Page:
Are you feeling stuck in your business or work right now? Are you’re looking for the next brilliant idea or even a miracle to propel you forward? Yet, it feels like the odds are stacked against you? The way to unleash your brilliance might be simpler than you think.
Watching the last series of The Apprentice on TV with Sir Alan Sugar, I almost choked on my ‘oo la la’ ginger tea.Sir Alan accused one of the candidates of being indecisive. But the candidate vehemently denied it. He said he’d been working for a large corporate retailer for six years. And he wouldn’t be there for so long if he was indecisive. Now would he?
Are you feeling stuck in your business or work right now? Are you’re looking for the next brilliant idea or even a miracle to propel you forward? Yet, it feels like the odds are stacked against you?The way to unleash your brilliance might be simpler than you think.
Elon Musk is a visionary entrepreneur. While Musk isn’t the most polished speaker in the world – he tells powerful strategic stories with passion and authenticity.Listening to Musk talking about Tesla Motors or Powerwall, Tesla home battery, we’re grabbed by the stories he tells. He begins by identifying the problem as he sees it. He tells us what he believes will happen if the status quo is maintained. We’re floundering in the darkness of the bleak future.But then, Musk shows us the light at the end of the tunnel.
Telling stories is great, in the right place and at the right time. But I’m seeing a worrying trend of people being encouraged to divulge personal information through stories, that makes them and people around them feel uncomfortable in business.
Storytelling is a great way to communicate complicated things simply. Science and technology are two areas you need to simplify, simplify, simplify, to make your message matter to your audience. They’re not stupid – they’re just not into the details. They might have other priorities or a different focus to yours.
“Did you get any shamrock?” Granny fussed as she donned her best coat, hat and shiny shoes to go to Mass. She was delighted when my father presented her with a corsage of the three-leafed botanical and after grasping it carefully, she pinned it to her lapel.
It was St. Patrick’s Day and although Mass didn’t excite us kids, the promise of a trip to watch the parade in town afterwards and eating green ice cream did.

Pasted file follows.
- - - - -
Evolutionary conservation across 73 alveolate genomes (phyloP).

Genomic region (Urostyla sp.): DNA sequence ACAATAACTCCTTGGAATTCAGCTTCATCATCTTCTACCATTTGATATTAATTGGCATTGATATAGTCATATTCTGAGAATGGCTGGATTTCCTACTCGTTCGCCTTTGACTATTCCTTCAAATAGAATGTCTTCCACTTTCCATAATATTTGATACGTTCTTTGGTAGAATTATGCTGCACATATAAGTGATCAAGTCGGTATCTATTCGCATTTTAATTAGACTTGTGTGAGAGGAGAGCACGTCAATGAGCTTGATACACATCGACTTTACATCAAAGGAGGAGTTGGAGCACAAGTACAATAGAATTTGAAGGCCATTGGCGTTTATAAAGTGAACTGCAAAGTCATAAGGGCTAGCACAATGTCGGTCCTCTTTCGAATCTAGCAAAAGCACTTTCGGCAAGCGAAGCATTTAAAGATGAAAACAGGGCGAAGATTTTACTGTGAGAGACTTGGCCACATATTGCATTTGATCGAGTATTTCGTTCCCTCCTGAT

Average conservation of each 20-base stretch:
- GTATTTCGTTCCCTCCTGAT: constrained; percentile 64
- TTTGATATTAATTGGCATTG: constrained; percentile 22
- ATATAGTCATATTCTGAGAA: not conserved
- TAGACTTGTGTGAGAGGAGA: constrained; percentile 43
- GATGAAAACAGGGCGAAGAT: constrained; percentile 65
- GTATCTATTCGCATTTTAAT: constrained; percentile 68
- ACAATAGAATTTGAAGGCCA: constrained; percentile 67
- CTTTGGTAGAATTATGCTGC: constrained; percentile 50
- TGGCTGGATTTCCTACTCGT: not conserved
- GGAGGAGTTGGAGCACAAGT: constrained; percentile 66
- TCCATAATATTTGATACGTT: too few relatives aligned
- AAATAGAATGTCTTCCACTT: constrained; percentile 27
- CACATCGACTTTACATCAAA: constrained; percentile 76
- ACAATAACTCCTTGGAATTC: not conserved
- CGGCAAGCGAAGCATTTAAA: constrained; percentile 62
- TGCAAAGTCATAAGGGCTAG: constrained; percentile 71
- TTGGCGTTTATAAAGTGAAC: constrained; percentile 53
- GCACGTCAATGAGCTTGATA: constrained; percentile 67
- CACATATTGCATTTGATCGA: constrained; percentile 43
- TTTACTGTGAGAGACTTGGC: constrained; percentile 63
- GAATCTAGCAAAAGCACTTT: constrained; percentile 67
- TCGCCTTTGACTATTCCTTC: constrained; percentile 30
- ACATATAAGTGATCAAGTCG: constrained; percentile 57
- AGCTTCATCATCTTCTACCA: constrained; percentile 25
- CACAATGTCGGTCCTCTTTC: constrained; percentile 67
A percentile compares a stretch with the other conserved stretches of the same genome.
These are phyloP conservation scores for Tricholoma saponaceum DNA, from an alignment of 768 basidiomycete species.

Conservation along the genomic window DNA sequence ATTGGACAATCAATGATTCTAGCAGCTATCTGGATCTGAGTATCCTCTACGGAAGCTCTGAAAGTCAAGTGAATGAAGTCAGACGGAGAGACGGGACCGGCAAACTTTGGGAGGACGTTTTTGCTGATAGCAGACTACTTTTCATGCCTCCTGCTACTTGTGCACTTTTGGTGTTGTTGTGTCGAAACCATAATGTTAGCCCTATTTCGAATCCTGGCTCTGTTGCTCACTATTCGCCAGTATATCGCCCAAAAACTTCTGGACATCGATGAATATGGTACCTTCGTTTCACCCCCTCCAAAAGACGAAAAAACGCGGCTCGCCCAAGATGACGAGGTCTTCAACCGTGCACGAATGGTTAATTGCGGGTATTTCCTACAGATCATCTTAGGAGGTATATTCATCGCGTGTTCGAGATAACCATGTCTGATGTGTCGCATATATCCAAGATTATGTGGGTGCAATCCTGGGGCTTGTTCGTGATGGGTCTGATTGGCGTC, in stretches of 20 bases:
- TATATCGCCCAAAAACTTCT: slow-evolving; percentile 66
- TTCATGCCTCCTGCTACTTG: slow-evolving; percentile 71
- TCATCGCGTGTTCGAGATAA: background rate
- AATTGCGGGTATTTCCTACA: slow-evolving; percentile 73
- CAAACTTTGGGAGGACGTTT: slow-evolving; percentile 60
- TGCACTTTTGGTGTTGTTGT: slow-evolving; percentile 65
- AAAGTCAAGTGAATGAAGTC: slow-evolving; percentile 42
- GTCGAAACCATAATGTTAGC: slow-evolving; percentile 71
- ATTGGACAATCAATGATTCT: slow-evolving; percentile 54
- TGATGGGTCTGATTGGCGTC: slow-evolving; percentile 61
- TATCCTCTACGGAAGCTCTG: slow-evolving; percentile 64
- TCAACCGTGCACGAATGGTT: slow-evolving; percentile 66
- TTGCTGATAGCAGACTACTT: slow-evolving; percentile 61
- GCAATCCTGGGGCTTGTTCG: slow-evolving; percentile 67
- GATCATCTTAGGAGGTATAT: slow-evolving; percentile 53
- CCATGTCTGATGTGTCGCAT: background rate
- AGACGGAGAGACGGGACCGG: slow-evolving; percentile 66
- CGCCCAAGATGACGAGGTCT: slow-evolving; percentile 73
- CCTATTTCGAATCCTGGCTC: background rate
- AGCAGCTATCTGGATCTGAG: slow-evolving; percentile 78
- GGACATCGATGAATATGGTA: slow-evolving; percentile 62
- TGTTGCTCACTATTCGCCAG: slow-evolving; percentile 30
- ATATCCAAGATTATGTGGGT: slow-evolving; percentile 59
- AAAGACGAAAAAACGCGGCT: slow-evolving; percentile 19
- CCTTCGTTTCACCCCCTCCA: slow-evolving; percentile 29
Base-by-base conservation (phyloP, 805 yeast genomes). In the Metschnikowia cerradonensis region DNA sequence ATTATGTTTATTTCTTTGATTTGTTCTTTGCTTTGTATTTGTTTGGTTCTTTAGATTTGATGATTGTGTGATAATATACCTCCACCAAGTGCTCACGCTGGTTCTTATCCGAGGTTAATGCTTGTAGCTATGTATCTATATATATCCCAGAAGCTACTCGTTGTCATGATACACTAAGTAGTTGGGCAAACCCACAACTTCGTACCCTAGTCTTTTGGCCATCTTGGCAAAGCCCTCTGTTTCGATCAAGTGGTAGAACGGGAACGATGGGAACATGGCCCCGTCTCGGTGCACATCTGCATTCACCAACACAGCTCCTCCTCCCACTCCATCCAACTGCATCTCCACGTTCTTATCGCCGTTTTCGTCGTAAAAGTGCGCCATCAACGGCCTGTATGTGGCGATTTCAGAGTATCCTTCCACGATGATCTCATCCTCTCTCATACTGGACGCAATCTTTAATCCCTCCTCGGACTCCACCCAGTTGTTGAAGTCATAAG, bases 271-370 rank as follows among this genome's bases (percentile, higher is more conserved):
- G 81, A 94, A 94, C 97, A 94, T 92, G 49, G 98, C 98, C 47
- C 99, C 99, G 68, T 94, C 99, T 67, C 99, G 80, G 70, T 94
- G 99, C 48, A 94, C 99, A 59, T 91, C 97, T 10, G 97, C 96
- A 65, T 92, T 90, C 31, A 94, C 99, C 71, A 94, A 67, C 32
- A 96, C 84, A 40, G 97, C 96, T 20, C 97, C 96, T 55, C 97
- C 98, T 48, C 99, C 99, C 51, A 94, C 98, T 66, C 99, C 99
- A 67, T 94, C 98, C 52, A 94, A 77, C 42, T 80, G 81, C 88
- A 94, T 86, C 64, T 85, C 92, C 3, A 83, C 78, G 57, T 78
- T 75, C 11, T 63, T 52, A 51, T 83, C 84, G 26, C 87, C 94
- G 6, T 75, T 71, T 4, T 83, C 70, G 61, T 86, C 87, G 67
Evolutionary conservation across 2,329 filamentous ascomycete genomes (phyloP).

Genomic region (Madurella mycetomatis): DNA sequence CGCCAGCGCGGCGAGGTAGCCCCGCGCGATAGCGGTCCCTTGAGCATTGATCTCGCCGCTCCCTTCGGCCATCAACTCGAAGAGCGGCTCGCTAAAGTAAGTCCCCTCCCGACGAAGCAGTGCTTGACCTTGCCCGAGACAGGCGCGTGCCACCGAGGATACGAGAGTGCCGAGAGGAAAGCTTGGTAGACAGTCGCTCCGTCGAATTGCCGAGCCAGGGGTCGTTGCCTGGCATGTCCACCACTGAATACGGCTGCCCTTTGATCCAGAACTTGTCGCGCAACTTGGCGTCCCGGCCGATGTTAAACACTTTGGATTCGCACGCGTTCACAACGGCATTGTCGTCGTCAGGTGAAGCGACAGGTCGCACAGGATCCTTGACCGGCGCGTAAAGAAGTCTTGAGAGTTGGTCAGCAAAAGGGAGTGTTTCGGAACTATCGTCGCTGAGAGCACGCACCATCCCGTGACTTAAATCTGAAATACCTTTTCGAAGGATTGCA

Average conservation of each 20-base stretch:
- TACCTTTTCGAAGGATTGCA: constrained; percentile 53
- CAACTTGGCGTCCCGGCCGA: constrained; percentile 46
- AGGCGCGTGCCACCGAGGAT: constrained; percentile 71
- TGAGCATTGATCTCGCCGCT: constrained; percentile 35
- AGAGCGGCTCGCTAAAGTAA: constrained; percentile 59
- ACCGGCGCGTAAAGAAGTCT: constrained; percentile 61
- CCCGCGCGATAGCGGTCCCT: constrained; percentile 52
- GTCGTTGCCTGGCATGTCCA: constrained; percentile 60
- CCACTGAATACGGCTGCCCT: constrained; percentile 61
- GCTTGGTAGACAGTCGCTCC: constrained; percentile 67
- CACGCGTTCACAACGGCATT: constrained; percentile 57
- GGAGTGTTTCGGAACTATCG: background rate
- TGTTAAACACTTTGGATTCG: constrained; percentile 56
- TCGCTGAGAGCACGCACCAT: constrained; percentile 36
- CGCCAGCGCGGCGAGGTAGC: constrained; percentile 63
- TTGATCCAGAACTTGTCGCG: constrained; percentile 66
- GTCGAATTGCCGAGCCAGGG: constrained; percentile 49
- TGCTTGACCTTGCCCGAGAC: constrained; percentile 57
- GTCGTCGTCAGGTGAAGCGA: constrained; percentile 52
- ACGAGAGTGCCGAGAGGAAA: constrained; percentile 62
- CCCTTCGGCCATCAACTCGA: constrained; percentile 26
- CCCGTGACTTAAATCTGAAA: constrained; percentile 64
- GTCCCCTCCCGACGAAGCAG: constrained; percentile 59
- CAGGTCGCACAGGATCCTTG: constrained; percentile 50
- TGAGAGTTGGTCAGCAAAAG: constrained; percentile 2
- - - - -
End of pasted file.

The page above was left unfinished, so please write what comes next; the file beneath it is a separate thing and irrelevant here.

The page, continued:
“So how are things?” I asked James. He’s a Marketing Director in a big corporate organisation.“You know, same old, same old,” came his terse reply.He quickly rubbed his hand across his face and looked drawn.“Well if I’m honest, I just feel like I’m going around in circles,” he confided.“Tell me more about these circles?” I enquired.
By 2011 I’d grown restless. I was working as an International Strategic Marketing Consultant for corporate healthcare companies. Every day was spent planning the future of the next chemical entity. But in the present, there was dearth of heart & soul connection and life seemed to be over-taken by work.One Saturday my email pinged with an invitation to join a mentorship programme for folk who wanted to be more inspired in business. I said ‘YES’ and signed-up right away.
Recently, Melissa Clough interviewed me about Influencing With Story for her Fearless Success podcast & video series. We had a blast chatting together and you can watch it here now.https://www.youtube.com/watch?v=vcLXYloGMk4&feature=youtu.beBut I want to tell you the intriguing story of how we became friends.
Often I hear people say, “but I have no remarkable stories.” It seems easier to cling to precious power point slides. Like Gollum from Lord of The Rings.But, it’s a lost opportunity. Because stories engage and move people. And everyone….yes everyone… has a wealth of stories. Often, people don’t see them.And here’s why.
Goodness gracious! Have you been following all that shenanigans with retailer’s Christmas advertising campaigns?John Lewis spends £7 million on a tear jerking Man in The Moon story. It’s about elderly folk being lonely at Christmas. They even got Age UK involved.And as we’re blinking back our tears we spot what looks like a mini version of it. But no! Instead it’s a cheeky spoof by budget retailer Aldi. Unbelievable! And uncomfortably funny, right?I worked in retail advertising many moons ago. So I can imagine how gutted the John Lewis marketing team must be. That’s despite dubbing Aldi’s satirical advert as flattery.To add insult to injury Aldi’s parody has been given the thumbs-up by most folk. It’s lauded as an excellent competitive coup.Aldi’s play could have been seen as churlish. But it wasn’t. It’s attracted tons of positive write-ups.Why? Are we thirsty for retailer rivalry? Do we love to watch them sock-it to each other. Or is there something else at play? And what, if anything, could John Lewis have done differently?